Bowe aims to subdue Springboks early storm
Published 04/11/2010 | 05:00
As ever within an Irish camp in the build-up to a big game, there are mantras to be spun as much as for private absorption as for public consumption.
One recurring theme has been the way the team has been distancing itself from the IRFU's ticketing farce. It would have been encouraging had a little more empathy for the common man been demonstrated by professionals whose salaries extend into multiples of the average wage.
But then, as Declan Kidney and Brian O'Driscoll have confirmed in well-rehearsed tones, it's up to the team to do its stuff on the pitch; that in itself should ensure a full house once the IRFU clean up their marketing cock-up.
Bullying the South Africans will go a long way to guaranteeing that will happen this Saturday evening, as a fourth successive victory against the faltering world champions aims to buck Ireland's own recent run of poor results.
"Their game is based on physicality and bullying the opposition and if we don't match that, then we'll be sent back with our tails between our legs," is Tommy Bowe's stark warning.
"We're on our own pitch, so we're going to be the ones who want to bring that intensity and we're not going to be waiting for South Africa to just run at us. It's up to us to bring the game to them."
With South Africa's denuded back-line increasing the pressure on their pack and set-piece to create the platform for success, the Ospreys flyer knows that the Boks cannot be given the kind of start that has historically seen them terrorize opponents.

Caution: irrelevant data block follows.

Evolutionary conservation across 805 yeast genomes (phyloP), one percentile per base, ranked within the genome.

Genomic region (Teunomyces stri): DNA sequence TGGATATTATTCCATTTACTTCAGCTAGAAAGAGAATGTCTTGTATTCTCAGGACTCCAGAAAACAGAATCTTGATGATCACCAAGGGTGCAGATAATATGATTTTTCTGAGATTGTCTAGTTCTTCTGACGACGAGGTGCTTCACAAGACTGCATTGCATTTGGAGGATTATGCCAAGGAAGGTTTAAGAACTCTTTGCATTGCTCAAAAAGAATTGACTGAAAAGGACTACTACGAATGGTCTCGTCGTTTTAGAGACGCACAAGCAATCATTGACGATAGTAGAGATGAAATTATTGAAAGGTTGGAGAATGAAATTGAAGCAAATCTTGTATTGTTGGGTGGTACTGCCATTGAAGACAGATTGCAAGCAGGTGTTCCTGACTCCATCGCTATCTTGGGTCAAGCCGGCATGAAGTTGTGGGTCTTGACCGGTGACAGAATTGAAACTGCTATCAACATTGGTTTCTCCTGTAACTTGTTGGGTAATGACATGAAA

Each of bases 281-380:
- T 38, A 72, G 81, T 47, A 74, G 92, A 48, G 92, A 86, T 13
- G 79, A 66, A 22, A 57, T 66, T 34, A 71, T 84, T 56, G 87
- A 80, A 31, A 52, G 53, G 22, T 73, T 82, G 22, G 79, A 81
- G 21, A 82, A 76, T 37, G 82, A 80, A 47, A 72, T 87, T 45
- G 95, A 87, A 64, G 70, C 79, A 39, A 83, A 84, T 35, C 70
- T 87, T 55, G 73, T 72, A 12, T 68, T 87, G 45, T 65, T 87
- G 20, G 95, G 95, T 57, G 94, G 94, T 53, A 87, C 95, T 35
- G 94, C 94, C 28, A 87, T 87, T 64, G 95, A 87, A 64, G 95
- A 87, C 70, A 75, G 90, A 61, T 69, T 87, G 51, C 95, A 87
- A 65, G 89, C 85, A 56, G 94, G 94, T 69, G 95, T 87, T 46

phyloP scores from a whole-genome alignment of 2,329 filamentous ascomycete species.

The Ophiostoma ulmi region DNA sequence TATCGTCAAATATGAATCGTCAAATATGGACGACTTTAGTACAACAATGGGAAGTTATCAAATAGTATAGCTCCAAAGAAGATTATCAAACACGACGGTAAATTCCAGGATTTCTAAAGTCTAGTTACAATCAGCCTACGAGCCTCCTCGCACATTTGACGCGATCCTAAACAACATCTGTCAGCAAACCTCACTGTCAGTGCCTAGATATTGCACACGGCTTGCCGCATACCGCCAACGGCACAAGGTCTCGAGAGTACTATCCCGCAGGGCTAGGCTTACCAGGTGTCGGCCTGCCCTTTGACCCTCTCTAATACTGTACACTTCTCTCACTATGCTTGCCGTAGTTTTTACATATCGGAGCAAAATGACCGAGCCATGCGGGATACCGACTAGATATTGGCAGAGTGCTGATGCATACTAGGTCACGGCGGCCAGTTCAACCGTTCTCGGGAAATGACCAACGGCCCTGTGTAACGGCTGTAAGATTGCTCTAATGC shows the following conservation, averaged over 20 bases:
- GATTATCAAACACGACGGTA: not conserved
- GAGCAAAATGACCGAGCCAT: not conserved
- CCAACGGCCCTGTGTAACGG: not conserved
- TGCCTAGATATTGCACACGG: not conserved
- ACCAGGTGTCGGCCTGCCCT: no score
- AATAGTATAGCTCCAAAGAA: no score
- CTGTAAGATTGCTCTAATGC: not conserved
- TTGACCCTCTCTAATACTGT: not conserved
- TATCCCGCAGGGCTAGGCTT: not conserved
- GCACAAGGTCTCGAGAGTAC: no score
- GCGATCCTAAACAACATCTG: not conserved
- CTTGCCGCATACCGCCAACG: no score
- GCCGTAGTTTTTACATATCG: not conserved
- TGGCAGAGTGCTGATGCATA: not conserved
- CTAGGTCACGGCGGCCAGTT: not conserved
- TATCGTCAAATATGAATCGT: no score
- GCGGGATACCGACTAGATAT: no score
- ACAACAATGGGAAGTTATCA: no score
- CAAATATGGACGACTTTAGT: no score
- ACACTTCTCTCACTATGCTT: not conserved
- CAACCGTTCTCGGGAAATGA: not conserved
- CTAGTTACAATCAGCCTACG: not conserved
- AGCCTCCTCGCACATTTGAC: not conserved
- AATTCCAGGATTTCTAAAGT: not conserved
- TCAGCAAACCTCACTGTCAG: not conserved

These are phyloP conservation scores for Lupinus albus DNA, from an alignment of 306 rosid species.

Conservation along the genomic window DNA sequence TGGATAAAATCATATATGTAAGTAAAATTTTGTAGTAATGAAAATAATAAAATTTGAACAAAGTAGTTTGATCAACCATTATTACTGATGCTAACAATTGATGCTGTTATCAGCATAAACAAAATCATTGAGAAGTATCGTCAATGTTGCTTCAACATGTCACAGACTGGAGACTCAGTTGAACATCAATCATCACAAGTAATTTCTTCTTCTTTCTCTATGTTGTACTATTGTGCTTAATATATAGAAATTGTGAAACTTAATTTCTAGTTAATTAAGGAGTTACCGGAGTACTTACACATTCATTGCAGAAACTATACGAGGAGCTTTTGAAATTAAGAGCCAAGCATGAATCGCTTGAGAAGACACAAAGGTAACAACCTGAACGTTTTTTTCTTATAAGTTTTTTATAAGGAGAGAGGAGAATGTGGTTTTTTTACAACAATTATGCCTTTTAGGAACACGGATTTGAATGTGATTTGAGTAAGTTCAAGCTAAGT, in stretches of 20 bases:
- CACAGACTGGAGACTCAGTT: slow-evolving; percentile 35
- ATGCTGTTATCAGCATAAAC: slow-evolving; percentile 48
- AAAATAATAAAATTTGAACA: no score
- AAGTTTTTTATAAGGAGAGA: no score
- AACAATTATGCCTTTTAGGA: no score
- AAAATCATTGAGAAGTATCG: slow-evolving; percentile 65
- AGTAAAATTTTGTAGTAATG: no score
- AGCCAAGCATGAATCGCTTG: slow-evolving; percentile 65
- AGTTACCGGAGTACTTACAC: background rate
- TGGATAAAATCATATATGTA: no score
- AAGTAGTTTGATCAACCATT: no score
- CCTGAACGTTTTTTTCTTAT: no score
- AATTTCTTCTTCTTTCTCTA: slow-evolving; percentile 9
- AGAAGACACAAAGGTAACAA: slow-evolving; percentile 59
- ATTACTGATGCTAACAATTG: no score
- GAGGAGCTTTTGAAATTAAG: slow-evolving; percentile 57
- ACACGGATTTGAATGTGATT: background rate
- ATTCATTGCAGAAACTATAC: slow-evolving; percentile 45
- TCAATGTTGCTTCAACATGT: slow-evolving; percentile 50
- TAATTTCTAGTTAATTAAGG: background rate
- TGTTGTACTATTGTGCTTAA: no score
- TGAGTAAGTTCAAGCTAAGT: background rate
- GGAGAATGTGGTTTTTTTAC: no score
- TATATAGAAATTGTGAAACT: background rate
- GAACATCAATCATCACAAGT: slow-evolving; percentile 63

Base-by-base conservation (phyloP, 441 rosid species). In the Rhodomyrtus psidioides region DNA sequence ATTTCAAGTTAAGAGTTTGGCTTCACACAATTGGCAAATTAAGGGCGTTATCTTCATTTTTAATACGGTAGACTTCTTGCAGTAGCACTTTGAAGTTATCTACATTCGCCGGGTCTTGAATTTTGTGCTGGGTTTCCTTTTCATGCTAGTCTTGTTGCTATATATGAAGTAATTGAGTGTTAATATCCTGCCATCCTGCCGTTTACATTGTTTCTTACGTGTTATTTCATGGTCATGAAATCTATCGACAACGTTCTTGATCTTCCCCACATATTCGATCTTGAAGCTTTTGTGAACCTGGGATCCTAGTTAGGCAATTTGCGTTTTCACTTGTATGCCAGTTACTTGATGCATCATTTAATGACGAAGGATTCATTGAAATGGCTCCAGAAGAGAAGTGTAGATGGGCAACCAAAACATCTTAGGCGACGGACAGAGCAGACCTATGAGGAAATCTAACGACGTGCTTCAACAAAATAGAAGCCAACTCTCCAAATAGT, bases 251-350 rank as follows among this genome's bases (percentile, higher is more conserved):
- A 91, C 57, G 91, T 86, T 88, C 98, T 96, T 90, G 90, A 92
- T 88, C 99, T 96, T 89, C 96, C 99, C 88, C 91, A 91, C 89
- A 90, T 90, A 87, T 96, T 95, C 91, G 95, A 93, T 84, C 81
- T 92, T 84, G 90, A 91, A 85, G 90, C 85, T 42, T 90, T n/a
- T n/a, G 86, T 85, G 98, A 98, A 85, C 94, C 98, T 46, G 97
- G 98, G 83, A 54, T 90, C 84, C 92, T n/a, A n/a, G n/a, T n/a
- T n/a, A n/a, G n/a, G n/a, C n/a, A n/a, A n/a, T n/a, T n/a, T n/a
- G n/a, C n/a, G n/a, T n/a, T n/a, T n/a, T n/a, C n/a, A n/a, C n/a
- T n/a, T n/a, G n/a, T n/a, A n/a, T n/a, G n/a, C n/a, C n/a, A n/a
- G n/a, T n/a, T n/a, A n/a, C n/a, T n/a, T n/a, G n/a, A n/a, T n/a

Even Bowe finds it almost impossible to ignore the memories from the opening quarter of 2009's extraordinary Lions series, when the Springboks pounced to stamp their authority on the Test.
"That was as brutal a first 20 minutes as I can ever recall. They came at us with an intensity that I'd never experienced before and I know they'll probably want to try and replicate that again.
"It's something that I've experienced and I know that after that 20 minutes, whereas we were maybe shocked a little bit, we then managed to come back into the game again.
"But we won't want to give them that 10 or 20 minutes of dominance like they had then.
"They start out of the blocks and it's very difficult to deal with, but the only way to deal with it, is to do the same thing to them."
Ireland's struggle for consistent winning results after the glories of 2009 would normally militate against such an approach, albeit the tourists appear to be a rabble as they arrive in Dublin today.
"We're a side who want to get back to winning ways with the World Cup looming," says Bowe.
"So we'd want to be getting back to the style of play that we had when we were beating the top teams in the world, like this time last year.
"We know what's at stake and we know they're on the back of a few losses, so it's a great opportunity to get another good win against South Africa. I don't think there will any negativity on our part.
"It's more of a challenge for us. The summer tour was obviously very disappointing, but the players are well over that and we're looking forward to the next stage."
Crucially, Bowe confirms that his side have mastered the attack-minded rule interpretations at the breakdown as they seek to develop their style of play.
"We're going to be playing with referee Nigel Owens this weekend and we've a couple of southern hemisphere refs over the next couple of weeks, so that style of rugby is one I definitely want to be involved in.
"We want to play a type of rugby where we're working the opposition hard and trying to get on the front foot and playing a bit of rugby."
If that happens, then Bowe and his Ireland colleagues could make the jobs of the marketing geniuses within the IRFU a tad easier over the next 12 months.